Think you’re being a little hard on Yogi with respect to his defensive position in that very short time frame at the beginning of the fourth clip. His teammates are in a box and 1, he’s the “1” glued to Dunham. So yeah, he’s going to appear to be a little off. But let’s look at the broader context here for meaning: Dunham scored 18 first half points, just 5 in second.

    Secondly, Yogi trying to thread the needle to Hartman seems foolish. At 5’11, Yogi would have to get the ball through both Dunham (6’6) and Woods (6’9). Not an easy pass. We’ve seen IU run the clock and end up with a worse shot. I liked the three ball attempt, especially with no hand in his face. We had them on their heels and as you said, Hartman had position underneath.

    Bottom line, we don’t win this game without Yogi’s herculean effort in the second half. And that’s why Ryan and co. decided to focus on him in the Film Session.

    …my view from the gallery

  • ForeverIU

    Not to mention also that the shot Yogi took seems to be a high percentage shot for him. He thrives under the pressure, and we should take full advantage of his high octane game.

  • yimyames

    IU running clock, lol that’s the worst thing they could have done, 3 minutes is a ton of time. Yogi has a killer’s mentality, I wouldn’t have it any other way.

  • Bk39

    Exactly, this team must stay aggressive and scores much better in transition, it seems as if we can never make an end of half or end of game shot or a score when we run down the clock.

  • TJK4489

    Some people (fourputtsforsnowman in this case) always have an axe to grind with Yogi. Stop video # 4 at the 2 second mark and you will see Yogi standing on the left block, facing the basket, in a rebounding position. I guess him being 2-3 feet from the rim (closer than Hanner by the way) isn’t good enough for you. I can only imagine if Butler had gotten the rebound and kicked to one of their two guys at the 3pt line for an open shot that you would chastise Yogi for leaving his man. Yogi put the team on his back the second half and was the best player on the floor the
    last 20 minutes. Yogi was feeling it and had a ton of room to, in my best Gus Johnson voice, RISE AND FIRE!! We are not a team that needs to slow things down, nor does Crean call for them to slow it down. We win less than 12 games this year if Yogi is not on the team. You can continue to bash Yogi all you want, but I will continue to praise him for his effort and trying to lead such a young team.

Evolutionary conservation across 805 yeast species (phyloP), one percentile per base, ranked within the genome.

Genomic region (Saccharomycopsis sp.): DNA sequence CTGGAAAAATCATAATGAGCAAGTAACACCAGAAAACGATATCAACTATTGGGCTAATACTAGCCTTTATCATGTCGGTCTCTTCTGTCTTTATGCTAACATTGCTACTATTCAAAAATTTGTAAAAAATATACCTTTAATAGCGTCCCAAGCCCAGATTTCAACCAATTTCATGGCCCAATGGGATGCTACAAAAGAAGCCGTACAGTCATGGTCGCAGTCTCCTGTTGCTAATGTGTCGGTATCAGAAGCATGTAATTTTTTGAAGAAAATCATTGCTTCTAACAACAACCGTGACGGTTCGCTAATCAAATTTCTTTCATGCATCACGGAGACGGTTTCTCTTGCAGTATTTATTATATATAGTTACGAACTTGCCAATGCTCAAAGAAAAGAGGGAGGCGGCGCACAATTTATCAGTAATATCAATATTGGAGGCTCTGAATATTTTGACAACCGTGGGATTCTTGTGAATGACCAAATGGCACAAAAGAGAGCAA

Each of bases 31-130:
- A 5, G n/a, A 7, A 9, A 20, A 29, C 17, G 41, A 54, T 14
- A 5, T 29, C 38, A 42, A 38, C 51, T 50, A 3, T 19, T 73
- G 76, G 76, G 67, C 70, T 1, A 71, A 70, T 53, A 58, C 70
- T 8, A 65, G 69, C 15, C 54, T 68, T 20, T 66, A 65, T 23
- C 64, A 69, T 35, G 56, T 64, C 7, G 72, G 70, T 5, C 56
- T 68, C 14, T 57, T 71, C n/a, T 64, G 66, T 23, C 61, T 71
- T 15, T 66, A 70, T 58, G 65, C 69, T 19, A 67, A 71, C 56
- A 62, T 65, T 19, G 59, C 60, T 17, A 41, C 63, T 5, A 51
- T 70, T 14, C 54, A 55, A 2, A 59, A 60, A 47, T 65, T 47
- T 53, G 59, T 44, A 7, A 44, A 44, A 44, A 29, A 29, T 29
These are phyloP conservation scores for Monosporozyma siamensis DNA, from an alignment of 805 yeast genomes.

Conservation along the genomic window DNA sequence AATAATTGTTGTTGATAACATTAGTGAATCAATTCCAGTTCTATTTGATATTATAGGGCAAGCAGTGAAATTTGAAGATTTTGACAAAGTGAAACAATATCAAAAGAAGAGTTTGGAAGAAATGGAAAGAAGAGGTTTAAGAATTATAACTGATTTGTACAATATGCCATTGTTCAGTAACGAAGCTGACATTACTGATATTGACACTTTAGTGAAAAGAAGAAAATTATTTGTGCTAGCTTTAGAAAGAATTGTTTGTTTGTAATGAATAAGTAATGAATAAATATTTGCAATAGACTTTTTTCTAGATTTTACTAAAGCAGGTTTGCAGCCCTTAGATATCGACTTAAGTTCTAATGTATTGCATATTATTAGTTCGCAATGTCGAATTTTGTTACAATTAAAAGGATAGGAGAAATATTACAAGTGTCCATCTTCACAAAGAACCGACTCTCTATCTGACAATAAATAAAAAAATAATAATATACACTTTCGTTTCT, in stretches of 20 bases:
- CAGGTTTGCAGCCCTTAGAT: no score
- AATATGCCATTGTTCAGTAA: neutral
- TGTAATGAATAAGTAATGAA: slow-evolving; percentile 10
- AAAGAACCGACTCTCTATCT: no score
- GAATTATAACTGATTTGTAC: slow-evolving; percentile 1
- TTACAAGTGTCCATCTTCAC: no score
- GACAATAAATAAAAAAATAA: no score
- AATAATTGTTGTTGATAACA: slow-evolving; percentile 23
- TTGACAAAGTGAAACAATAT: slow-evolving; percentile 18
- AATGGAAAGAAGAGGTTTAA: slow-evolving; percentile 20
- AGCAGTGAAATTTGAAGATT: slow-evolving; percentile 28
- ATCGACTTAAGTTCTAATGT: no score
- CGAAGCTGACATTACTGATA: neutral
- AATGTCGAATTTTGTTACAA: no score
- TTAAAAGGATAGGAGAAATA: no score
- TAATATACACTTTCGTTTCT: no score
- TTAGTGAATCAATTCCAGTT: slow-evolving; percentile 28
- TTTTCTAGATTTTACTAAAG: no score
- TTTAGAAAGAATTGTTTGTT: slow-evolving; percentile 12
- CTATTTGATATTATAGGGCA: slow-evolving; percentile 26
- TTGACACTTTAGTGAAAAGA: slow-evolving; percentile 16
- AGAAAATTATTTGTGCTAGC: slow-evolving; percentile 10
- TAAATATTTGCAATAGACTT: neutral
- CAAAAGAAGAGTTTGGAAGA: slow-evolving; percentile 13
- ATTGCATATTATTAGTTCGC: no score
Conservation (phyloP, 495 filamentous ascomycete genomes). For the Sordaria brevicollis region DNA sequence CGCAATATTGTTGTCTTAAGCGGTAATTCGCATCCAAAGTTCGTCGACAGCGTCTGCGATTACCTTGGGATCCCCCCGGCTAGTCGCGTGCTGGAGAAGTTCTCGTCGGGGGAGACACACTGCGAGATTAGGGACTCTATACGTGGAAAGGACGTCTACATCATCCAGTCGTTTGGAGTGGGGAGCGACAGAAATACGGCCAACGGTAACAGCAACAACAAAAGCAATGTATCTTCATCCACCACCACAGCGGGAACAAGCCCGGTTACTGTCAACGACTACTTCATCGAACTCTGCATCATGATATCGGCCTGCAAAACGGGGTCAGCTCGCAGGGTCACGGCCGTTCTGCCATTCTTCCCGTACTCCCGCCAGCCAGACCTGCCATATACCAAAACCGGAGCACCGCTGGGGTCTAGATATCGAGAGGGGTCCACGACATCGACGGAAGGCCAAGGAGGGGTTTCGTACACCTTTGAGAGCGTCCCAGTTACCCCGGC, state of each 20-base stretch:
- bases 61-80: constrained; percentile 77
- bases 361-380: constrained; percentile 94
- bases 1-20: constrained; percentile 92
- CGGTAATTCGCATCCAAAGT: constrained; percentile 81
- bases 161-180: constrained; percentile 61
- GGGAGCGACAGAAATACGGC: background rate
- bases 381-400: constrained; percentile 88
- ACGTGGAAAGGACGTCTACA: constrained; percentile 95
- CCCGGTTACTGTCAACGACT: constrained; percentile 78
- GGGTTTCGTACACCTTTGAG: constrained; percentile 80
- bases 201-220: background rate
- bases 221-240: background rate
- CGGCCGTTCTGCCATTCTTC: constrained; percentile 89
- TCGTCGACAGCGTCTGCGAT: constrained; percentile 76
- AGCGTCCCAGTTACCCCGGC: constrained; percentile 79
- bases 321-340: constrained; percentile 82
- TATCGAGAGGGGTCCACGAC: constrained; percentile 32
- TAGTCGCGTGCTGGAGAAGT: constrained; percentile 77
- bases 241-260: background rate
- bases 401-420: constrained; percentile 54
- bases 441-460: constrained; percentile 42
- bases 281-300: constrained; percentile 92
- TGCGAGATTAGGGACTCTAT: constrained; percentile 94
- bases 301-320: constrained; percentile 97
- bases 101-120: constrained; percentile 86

• enickman

    Good posts Fourputts. Good discussion about the improving
    team play. Nice critique of an exceptional player who still has a lot to learn. What I like about ITH is there are a tremendous number of people who bring a wealth of experience and knowledge to the discussion. Thanks for the posts!

  • enickman

    Same kudos for you b_side. A lot of knowledge and discussion adds to everything Ryan puts on the film study. Thanks! Go Hoosiers!

  • yimyames

    I can watch the number 4 film all day.

  • yimyames

    The beauty of it, being set up by his prior aggressiveness to the rim. Yogi was schooling the Dawgs on both ends of the court.

  • fourputtsforsnowman

    I’m sorry that you have such little faith in all the IU guys not named Yogi that you think they couldn’t generate a winning record. I certainly do have much more faith in them. Of course, for your opinion to be validated, you have to believe that the first half of the butler game didn’t happen since yogi wasn’t scoring or playing due to foul trouble.

    And you have an imagination. I agree that Yogi was in good position at the #4 video two second mark. It isn’t about “bashing Yogi.” It is about the film session and how guys are playing. Yogi, in my opinion, is a good player with the raw talent to be a really great player. But he isn’t there yet. And he won’t be a great player until he embraces lots and lots of fundamentals. Its a good thing he’s got raw talent because that’s what he’s using. Honestly, I feel sorry for him because he’s giving up a high NBA draft pick by not improving his team play, positioning, game management, etc.

    My view: IU beating Butler wasn’t about Yogi “putting the team on his back.” The victory was a team victory, not a Yogi victory. Lots of solid, young men are improving their play, and learning at a fast rate (perhaps after a somewhat slower start). Things are starting to click for this team.

    Q to ITH: Can we have a film session on IU’s offensive and defensive team play?